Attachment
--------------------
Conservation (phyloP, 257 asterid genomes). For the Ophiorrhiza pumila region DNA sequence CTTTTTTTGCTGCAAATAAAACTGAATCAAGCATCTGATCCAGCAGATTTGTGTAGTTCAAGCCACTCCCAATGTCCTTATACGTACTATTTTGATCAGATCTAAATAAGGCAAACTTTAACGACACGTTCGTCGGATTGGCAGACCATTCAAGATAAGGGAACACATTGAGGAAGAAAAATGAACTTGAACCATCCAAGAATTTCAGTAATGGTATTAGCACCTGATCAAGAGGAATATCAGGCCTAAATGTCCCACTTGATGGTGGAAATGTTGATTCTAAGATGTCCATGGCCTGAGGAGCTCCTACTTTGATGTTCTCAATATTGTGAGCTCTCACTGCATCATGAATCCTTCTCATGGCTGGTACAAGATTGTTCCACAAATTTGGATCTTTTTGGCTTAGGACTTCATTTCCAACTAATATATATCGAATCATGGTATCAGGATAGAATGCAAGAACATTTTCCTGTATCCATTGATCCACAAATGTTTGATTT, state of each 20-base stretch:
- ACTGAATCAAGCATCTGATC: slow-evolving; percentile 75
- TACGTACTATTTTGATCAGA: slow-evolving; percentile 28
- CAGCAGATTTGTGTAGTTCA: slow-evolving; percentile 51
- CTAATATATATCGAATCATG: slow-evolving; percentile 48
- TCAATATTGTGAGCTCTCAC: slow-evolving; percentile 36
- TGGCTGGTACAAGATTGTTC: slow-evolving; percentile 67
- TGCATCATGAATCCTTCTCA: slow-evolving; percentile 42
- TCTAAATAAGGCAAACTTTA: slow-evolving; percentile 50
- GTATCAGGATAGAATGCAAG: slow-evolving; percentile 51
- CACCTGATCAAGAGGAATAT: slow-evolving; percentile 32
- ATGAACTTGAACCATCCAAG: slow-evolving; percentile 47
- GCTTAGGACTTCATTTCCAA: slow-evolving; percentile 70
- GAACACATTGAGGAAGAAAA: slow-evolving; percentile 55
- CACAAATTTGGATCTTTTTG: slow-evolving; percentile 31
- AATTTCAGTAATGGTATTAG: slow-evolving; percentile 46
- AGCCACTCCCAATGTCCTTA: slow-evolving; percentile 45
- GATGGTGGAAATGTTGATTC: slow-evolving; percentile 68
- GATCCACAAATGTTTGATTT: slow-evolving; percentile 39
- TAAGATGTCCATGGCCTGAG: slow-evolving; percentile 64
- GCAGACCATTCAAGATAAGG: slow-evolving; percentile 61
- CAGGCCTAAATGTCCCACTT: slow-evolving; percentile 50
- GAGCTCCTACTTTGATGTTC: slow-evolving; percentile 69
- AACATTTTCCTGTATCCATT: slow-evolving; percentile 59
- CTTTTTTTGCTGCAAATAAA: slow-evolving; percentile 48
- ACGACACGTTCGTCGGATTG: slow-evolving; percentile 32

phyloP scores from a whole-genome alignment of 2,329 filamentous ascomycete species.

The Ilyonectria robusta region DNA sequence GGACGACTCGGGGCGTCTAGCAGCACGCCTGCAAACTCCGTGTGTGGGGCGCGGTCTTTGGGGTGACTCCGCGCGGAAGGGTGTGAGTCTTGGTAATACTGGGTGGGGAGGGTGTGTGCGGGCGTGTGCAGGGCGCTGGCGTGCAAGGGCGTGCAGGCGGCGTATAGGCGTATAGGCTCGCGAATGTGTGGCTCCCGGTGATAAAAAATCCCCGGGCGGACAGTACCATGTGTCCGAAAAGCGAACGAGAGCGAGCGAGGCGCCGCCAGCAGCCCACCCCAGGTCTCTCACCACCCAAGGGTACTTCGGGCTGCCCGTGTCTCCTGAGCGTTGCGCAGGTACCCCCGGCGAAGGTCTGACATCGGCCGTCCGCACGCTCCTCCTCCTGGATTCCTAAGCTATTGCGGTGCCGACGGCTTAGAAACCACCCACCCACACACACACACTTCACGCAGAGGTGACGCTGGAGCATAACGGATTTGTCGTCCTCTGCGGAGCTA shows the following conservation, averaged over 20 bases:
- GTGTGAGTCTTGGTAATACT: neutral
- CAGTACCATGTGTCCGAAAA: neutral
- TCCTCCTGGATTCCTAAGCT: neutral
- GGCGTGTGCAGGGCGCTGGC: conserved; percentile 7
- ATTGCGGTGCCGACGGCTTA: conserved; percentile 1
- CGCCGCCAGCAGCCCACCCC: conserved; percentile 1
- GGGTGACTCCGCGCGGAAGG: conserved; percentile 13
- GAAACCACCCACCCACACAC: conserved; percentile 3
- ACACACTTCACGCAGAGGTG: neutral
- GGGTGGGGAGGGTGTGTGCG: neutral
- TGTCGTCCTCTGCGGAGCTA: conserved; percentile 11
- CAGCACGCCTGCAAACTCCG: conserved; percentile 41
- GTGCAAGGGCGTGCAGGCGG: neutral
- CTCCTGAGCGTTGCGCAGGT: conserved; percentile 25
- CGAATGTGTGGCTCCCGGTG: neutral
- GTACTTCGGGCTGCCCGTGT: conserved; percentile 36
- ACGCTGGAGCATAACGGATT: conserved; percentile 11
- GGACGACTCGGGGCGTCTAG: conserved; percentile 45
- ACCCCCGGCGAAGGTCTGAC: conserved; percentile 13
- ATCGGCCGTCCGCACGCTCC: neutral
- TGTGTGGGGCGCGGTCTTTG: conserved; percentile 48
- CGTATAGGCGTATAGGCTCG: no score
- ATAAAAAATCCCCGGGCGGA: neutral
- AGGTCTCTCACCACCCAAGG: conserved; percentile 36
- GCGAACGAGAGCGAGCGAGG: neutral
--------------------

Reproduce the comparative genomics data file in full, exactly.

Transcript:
Conservation (phyloP, 257 asterid genomes). For the Ophiorrhiza pumila region DNA sequence CTTTTTTTGCTGCAAATAAAACTGAATCAAGCATCTGATCCAGCAGATTTGTGTAGTTCAAGCCACTCCCAATGTCCTTATACGTACTATTTTGATCAGATCTAAATAAGGCAAACTTTAACGACACGTTCGTCGGATTGGCAGACCATTCAAGATAAGGGAACACATTGAGGAAGAAAAATGAACTTGAACCATCCAAGAATTTCAGTAATGGTATTAGCACCTGATCAAGAGGAATATCAGGCCTAAATGTCCCACTTGATGGTGGAAATGTTGATTCTAAGATGTCCATGGCCTGAGGAGCTCCTACTTTGATGTTCTCAATATTGTGAGCTCTCACTGCATCATGAATCCTTCTCATGGCTGGTACAAGATTGTTCCACAAATTTGGATCTTTTTGGCTTAGGACTTCATTTCCAACTAATATATATCGAATCATGGTATCAGGATAGAATGCAAGAACATTTTCCTGTATCCATTGATCCACAAATGTTTGATTT, state of each 20-base stretch:
- ACTGAATCAAGCATCTGATC: slow-evolving; percentile 75
- TACGTACTATTTTGATCAGA: slow-evolving; percentile 28
- CAGCAGATTTGTGTAGTTCA: slow-evolving; percentile 51
- CTAATATATATCGAATCATG: slow-evolving; percentile 48
- TCAATATTGTGAGCTCTCAC: slow-evolving; percentile 36
- TGGCTGGTACAAGATTGTTC: slow-evolving; percentile 67
- TGCATCATGAATCCTTCTCA: slow-evolving; percentile 42
- TCTAAATAAGGCAAACTTTA: slow-evolving; percentile 50
- GTATCAGGATAGAATGCAAG: slow-evolving; percentile 51
- CACCTGATCAAGAGGAATAT: slow-evolving; percentile 32
- ATGAACTTGAACCATCCAAG: slow-evolving; percentile 47
- GCTTAGGACTTCATTTCCAA: slow-evolving; percentile 70
- GAACACATTGAGGAAGAAAA: slow-evolving; percentile 55
- CACAAATTTGGATCTTTTTG: slow-evolving; percentile 31
- AATTTCAGTAATGGTATTAG: slow-evolving; percentile 46
- AGCCACTCCCAATGTCCTTA: slow-evolving; percentile 45
- GATGGTGGAAATGTTGATTC: slow-evolving; percentile 68
- GATCCACAAATGTTTGATTT: slow-evolving; percentile 39
- TAAGATGTCCATGGCCTGAG: slow-evolving; percentile 64
- GCAGACCATTCAAGATAAGG: slow-evolving; percentile 61
- CAGGCCTAAATGTCCCACTT: slow-evolving; percentile 50
- GAGCTCCTACTTTGATGTTC: slow-evolving; percentile 69
- AACATTTTCCTGTATCCATT: slow-evolving; percentile 59
- CTTTTTTTGCTGCAAATAAA: slow-evolving; percentile 48
- ACGACACGTTCGTCGGATTG: slow-evolving; percentile 32

phyloP scores from a whole-genome alignment of 2,329 filamentous ascomycete species.

The Ilyonectria robusta region DNA sequence GGACGACTCGGGGCGTCTAGCAGCACGCCTGCAAACTCCGTGTGTGGGGCGCGGTCTTTGGGGTGACTCCGCGCGGAAGGGTGTGAGTCTTGGTAATACTGGGTGGGGAGGGTGTGTGCGGGCGTGTGCAGGGCGCTGGCGTGCAAGGGCGTGCAGGCGGCGTATAGGCGTATAGGCTCGCGAATGTGTGGCTCCCGGTGATAAAAAATCCCCGGGCGGACAGTACCATGTGTCCGAAAAGCGAACGAGAGCGAGCGAGGCGCCGCCAGCAGCCCACCCCAGGTCTCTCACCACCCAAGGGTACTTCGGGCTGCCCGTGTCTCCTGAGCGTTGCGCAGGTACCCCCGGCGAAGGTCTGACATCGGCCGTCCGCACGCTCCTCCTCCTGGATTCCTAAGCTATTGCGGTGCCGACGGCTTAGAAACCACCCACCCACACACACACACTTCACGCAGAGGTGACGCTGGAGCATAACGGATTTGTCGTCCTCTGCGGAGCTA shows the following conservation, averaged over 20 bases:
- GTGTGAGTCTTGGTAATACT: neutral
- CAGTACCATGTGTCCGAAAA: neutral
- TCCTCCTGGATTCCTAAGCT: neutral
- GGCGTGTGCAGGGCGCTGGC: conserved; percentile 7
- ATTGCGGTGCCGACGGCTTA: conserved; percentile 1
- CGCCGCCAGCAGCCCACCCC: conserved; percentile 1
- GGGTGACTCCGCGCGGAAGG: conserved; percentile 13
- GAAACCACCCACCCACACAC: conserved; percentile 3
- ACACACTTCACGCAGAGGTG: neutral
- GGGTGGGGAGGGTGTGTGCG: neutral
- TGTCGTCCTCTGCGGAGCTA: conserved; percentile 11
- CAGCACGCCTGCAAACTCCG: conserved; percentile 41
- GTGCAAGGGCGTGCAGGCGG: neutral
- CTCCTGAGCGTTGCGCAGGT: conserved; percentile 25
- CGAATGTGTGGCTCCCGGTG: neutral
- GTACTTCGGGCTGCCCGTGT: conserved; percentile 36
- ACGCTGGAGCATAACGGATT: conserved; percentile 11
- GGACGACTCGGGGCGTCTAG: conserved; percentile 45
- ACCCCCGGCGAAGGTCTGAC: conserved; percentile 13
- ATCGGCCGTCCGCACGCTCC: neutral
- TGTGTGGGGCGCGGTCTTTG: conserved; percentile 48
- CGTATAGGCGTATAGGCTCG: no score
- ATAAAAAATCCCCGGGCGGA: neutral
- AGGTCTCTCACCACCCAAGG: conserved; percentile 36
- GCGAACGAGAGCGAGCGAGG: neutral